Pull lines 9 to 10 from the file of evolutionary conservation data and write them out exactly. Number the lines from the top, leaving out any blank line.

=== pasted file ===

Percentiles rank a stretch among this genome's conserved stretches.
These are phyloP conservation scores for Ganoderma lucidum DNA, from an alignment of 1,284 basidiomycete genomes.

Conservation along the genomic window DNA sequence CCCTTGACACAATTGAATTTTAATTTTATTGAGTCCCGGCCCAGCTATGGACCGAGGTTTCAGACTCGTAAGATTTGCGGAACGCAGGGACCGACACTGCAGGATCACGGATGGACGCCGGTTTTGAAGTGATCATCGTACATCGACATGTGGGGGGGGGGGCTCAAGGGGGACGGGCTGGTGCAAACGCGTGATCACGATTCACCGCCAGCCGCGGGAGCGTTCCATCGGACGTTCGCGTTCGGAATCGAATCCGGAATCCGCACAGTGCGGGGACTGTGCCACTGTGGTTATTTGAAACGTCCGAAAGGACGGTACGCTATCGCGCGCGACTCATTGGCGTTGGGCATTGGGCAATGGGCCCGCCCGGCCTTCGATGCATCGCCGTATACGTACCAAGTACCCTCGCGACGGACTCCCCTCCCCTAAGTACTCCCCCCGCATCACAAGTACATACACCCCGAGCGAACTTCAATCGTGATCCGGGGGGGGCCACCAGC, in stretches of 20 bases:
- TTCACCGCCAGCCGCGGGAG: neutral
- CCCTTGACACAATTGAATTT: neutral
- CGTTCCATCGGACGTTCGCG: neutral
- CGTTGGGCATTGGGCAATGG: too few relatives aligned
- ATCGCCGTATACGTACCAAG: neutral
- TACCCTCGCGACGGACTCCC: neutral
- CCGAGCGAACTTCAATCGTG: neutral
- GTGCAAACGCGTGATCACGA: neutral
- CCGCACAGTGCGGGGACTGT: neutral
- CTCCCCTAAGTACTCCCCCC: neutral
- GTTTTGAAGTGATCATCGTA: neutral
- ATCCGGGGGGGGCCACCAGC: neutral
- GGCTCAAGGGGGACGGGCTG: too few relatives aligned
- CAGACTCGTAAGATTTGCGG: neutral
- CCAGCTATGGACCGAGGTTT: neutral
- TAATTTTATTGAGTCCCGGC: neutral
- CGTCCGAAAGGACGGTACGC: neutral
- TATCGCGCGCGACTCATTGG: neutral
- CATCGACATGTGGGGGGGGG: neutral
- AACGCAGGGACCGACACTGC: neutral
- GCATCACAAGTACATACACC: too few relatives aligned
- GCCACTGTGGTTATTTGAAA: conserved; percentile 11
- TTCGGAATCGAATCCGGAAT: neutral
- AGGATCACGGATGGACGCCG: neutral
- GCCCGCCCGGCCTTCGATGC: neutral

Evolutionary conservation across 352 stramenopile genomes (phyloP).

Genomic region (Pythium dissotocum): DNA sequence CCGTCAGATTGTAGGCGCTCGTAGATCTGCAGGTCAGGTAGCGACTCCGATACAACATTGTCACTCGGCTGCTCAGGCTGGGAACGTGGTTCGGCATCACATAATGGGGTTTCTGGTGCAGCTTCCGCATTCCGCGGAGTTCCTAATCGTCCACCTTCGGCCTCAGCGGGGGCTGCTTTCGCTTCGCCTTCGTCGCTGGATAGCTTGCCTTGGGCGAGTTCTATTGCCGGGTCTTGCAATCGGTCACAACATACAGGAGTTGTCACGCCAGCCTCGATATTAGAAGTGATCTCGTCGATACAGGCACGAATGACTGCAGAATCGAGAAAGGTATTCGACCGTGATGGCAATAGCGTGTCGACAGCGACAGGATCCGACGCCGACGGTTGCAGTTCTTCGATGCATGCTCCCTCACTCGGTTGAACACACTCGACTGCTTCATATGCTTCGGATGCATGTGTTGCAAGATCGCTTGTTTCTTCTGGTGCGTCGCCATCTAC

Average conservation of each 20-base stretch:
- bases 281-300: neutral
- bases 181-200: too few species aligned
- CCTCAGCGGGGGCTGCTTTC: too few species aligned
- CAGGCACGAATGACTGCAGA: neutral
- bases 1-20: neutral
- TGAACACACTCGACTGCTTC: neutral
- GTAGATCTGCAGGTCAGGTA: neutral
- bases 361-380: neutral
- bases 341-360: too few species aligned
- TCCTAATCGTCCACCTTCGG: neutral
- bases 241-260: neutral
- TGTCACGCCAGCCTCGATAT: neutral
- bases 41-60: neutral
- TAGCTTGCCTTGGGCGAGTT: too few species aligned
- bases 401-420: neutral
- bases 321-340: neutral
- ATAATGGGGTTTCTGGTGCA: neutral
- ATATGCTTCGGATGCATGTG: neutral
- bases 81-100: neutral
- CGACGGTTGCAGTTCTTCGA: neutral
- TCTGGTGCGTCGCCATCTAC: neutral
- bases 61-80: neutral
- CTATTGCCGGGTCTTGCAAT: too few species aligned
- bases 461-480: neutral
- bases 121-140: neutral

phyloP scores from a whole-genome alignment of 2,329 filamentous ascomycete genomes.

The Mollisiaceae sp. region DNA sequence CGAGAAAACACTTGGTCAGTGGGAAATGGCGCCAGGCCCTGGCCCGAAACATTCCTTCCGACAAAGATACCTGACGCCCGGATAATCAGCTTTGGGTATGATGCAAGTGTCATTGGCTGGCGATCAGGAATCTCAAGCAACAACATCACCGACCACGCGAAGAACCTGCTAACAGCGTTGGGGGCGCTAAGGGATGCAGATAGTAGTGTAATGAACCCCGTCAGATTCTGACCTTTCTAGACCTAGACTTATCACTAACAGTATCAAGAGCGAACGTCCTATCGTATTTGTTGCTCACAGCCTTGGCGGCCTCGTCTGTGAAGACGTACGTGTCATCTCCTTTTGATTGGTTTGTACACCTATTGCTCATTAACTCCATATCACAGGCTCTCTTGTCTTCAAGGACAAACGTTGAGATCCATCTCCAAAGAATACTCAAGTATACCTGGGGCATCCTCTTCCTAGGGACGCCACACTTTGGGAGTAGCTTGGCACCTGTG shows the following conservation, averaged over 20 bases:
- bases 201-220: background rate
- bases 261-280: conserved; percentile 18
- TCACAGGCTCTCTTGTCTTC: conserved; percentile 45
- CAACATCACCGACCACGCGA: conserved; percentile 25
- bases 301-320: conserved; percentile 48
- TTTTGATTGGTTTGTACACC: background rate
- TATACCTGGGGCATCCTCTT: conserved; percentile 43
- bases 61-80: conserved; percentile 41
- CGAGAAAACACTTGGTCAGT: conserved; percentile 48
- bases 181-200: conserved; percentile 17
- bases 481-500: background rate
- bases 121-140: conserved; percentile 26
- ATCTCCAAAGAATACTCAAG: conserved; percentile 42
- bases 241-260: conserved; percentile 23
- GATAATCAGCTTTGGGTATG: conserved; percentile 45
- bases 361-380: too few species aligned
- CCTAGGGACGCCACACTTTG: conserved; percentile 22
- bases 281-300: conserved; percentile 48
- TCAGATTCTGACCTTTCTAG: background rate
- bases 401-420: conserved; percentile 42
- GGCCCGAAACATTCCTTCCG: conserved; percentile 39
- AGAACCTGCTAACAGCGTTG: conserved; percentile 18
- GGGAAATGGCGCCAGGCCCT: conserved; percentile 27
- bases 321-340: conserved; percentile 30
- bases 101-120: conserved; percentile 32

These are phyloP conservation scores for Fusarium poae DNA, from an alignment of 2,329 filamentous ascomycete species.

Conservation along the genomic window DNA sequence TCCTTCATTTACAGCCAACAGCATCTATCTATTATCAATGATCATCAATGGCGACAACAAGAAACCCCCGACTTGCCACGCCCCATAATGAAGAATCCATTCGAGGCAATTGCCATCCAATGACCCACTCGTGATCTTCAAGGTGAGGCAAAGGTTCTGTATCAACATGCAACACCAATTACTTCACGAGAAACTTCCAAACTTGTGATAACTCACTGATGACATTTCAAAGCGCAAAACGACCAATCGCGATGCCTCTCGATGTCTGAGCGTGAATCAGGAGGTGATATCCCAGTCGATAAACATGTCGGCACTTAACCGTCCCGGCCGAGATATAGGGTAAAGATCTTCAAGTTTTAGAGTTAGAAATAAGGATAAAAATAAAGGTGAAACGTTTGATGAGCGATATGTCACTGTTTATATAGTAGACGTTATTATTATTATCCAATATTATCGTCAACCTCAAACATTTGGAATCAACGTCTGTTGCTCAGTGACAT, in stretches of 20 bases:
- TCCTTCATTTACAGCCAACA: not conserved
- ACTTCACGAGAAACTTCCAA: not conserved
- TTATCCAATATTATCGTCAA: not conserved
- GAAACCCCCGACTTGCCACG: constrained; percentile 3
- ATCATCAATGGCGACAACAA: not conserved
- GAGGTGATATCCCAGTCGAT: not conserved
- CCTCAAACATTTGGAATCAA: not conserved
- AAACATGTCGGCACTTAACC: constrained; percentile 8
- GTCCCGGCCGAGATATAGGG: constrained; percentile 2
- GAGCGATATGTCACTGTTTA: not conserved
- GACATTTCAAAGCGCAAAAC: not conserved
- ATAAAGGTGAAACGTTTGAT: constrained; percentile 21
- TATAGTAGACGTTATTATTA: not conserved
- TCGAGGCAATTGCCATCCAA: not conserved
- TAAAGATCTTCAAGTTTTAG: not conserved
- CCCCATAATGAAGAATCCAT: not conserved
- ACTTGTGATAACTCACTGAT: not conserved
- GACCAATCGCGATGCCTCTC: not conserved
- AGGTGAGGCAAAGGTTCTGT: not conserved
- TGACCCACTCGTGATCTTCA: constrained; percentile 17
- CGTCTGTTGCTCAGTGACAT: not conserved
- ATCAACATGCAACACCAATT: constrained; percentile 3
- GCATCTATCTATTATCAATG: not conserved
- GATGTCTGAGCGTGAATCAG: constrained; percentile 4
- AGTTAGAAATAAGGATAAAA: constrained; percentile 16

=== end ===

- TACCCTCGCGACGGACTCCC: neutral
- CCGAGCGAACTTCAATCGTG: neutral